In a decision that shows how difficult it is to copy biologics, the FDA has rejected Genzyme's request to sell a version of its Pompe disease drug, called Myozyme, which the drugmaker planned to manufacture at an additional site. But the agency ruled that any Myozyme made at the second plant should be considered a different product because of small differences in its chemical structure,The Boston Globe reports.
In order to sell the latest version of the drug in the US, Genzyme will have to file another application with new data showing the drug is safe and effective in large numbers of patients. Pompe disease is a rare, debilitating genetic illness that prevents people from breaking down a common sugar called glycogen, which can then build up in the body's cells and weaken the muscles. It affects an estimated 5,000 to 10,000 people worldwide, but Genzyme's existing production site has limited capacity, and is currently supplying the drug to 140 US patients free.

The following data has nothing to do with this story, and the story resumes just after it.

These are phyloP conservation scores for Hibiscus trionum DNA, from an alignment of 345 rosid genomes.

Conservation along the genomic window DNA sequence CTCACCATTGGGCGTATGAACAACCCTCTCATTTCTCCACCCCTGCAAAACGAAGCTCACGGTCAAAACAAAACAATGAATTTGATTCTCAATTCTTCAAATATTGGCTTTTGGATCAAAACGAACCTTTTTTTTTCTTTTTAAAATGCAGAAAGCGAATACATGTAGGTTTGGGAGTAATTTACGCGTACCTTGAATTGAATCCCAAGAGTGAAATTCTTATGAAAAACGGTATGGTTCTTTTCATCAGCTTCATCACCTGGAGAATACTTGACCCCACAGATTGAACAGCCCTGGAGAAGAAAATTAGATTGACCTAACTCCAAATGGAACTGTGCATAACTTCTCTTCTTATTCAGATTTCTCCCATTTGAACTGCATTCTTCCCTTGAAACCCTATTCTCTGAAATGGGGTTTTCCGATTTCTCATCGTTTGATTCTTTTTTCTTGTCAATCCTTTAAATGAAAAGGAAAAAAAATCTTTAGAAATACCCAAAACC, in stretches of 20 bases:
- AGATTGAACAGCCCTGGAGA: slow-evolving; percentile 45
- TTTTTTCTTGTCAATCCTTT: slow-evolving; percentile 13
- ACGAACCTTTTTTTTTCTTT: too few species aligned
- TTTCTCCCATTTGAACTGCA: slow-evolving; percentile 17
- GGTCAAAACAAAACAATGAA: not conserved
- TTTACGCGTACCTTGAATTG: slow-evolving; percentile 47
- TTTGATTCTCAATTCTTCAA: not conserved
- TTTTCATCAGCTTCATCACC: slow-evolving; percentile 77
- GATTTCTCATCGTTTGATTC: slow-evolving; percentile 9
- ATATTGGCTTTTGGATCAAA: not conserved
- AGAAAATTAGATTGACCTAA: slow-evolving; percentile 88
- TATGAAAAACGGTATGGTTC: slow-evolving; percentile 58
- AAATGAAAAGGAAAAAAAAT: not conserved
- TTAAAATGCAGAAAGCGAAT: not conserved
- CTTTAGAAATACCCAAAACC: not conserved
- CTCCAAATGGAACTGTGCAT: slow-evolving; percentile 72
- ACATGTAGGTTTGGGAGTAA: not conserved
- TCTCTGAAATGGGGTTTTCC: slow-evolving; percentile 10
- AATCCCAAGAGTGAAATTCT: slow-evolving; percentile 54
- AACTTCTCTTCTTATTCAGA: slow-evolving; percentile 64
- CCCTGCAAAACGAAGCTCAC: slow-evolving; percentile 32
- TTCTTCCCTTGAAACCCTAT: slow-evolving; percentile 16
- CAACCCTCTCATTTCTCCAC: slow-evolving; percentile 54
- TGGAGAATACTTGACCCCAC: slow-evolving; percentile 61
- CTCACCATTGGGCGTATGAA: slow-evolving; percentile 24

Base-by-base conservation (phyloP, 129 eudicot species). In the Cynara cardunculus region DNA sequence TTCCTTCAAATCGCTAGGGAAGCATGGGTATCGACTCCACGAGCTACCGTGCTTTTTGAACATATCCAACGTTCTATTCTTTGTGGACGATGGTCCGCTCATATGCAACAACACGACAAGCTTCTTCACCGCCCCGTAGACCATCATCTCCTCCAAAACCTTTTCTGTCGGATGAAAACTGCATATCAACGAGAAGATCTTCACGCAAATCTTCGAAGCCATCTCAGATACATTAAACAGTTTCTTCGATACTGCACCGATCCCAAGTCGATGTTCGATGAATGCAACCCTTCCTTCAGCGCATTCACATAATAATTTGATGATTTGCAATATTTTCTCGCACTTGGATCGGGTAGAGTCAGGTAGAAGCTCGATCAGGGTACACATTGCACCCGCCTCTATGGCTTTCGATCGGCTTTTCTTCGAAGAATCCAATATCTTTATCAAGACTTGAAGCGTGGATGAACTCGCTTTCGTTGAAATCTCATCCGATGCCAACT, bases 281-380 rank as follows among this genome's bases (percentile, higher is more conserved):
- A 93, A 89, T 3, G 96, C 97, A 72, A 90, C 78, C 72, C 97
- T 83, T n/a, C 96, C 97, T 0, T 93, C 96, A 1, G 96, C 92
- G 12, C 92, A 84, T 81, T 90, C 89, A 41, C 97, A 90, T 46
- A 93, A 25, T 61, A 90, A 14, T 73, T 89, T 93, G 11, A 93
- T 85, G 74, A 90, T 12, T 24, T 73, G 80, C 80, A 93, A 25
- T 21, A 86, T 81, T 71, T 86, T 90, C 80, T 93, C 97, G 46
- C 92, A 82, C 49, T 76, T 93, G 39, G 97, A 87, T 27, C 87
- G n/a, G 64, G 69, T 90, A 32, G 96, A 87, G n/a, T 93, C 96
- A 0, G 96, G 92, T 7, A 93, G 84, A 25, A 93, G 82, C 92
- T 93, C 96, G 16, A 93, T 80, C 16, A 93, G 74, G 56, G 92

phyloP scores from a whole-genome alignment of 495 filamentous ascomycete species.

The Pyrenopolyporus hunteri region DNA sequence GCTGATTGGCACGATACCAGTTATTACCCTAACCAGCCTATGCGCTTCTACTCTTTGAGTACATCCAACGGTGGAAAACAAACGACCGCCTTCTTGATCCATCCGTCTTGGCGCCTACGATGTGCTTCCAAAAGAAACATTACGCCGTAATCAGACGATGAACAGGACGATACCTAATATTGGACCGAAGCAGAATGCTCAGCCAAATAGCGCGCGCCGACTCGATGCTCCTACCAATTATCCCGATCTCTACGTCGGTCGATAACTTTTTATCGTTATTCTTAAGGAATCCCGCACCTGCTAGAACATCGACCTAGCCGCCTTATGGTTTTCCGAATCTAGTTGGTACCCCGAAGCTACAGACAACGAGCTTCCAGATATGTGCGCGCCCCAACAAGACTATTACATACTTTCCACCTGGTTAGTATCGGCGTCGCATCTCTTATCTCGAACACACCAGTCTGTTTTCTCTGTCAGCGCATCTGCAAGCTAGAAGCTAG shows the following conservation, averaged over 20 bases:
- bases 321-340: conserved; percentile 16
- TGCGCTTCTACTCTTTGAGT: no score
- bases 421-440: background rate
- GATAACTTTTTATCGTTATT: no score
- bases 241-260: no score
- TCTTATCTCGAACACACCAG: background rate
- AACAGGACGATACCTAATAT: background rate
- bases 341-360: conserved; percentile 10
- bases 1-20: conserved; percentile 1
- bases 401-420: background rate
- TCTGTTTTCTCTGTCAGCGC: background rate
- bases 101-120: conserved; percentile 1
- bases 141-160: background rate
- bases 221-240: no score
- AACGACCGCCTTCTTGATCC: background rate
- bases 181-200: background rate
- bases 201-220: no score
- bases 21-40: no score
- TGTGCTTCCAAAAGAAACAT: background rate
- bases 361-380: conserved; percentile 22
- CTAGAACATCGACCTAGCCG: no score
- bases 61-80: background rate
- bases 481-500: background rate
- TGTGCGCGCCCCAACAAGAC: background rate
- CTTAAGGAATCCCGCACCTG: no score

The FDA decision, however, suggests that regulators may be reluctant to approve any generic versions of biologics - often called biogenerics or biosimilars - without clinical data proving the drugs are at least as safe and effective as the originals if there are even slight differences in the compounds. As a result, Genzyme will have to file a separate Biologics License Application to win approval. (Here's the Genzyme statement).
"It sends a very loud message and sets a very high bar," Alison Lawton, Genzyme's senior vice president for regulatory affairs, tells the Globe. And she notes that Genzyme had the advantage of having full access to all the original information about the drug and still had trouble replicating the manufacturing process exactly.
While traditional "small molecule" drugs, like aspirin, are usually mixed from chemicals, biologics are made from living organisms and considered much harder to replicate. Myozyme, for instance, is based on specially designed proteins grown in Chinese hamster ovary cells, the paper writes.
In this case, Genzyme says the FDA was concerned about slight differences in the carbohydrate structures of the molecules. To make sure the differences weren't important, the FDA demanded data from larger numbers of patients that proves the version made in the larger plant is safe and effective. So far, Genzyme says it has submitted data only from a very small number of patients, making it hard to tell whether the molecular differences were significant.